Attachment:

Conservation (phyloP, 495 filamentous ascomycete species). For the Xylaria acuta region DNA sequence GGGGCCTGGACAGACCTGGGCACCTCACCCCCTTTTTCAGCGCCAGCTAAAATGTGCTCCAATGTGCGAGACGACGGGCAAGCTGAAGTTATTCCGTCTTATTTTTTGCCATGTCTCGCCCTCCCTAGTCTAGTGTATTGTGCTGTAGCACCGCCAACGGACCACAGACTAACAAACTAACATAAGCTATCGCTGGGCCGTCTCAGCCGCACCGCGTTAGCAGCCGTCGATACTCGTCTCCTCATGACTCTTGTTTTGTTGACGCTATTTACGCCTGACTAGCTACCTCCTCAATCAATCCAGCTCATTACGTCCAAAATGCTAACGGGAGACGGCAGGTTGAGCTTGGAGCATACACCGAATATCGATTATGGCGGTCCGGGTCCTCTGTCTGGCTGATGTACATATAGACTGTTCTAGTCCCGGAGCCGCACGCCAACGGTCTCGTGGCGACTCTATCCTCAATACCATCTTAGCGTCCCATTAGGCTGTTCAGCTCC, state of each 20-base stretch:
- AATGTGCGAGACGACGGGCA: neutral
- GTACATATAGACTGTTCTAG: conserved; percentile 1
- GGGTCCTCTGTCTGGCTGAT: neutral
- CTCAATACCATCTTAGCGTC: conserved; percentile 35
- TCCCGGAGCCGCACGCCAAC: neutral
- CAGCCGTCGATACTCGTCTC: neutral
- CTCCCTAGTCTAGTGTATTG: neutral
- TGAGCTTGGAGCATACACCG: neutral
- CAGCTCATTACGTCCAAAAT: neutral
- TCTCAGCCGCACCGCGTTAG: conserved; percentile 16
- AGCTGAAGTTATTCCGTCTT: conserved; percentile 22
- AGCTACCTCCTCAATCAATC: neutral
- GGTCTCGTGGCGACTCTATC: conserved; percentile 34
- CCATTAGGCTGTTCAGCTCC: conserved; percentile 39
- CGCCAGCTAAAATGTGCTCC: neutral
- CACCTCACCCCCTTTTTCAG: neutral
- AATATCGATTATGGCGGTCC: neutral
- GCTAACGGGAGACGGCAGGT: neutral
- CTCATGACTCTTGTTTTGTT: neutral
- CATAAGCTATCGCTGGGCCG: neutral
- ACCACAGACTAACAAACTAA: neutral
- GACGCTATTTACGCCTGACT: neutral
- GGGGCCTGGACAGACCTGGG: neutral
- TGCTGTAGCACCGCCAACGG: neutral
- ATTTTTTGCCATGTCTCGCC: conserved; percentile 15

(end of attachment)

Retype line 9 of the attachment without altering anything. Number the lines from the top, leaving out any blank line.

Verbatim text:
- TGAGCTTGGAGCATACACCG: neutral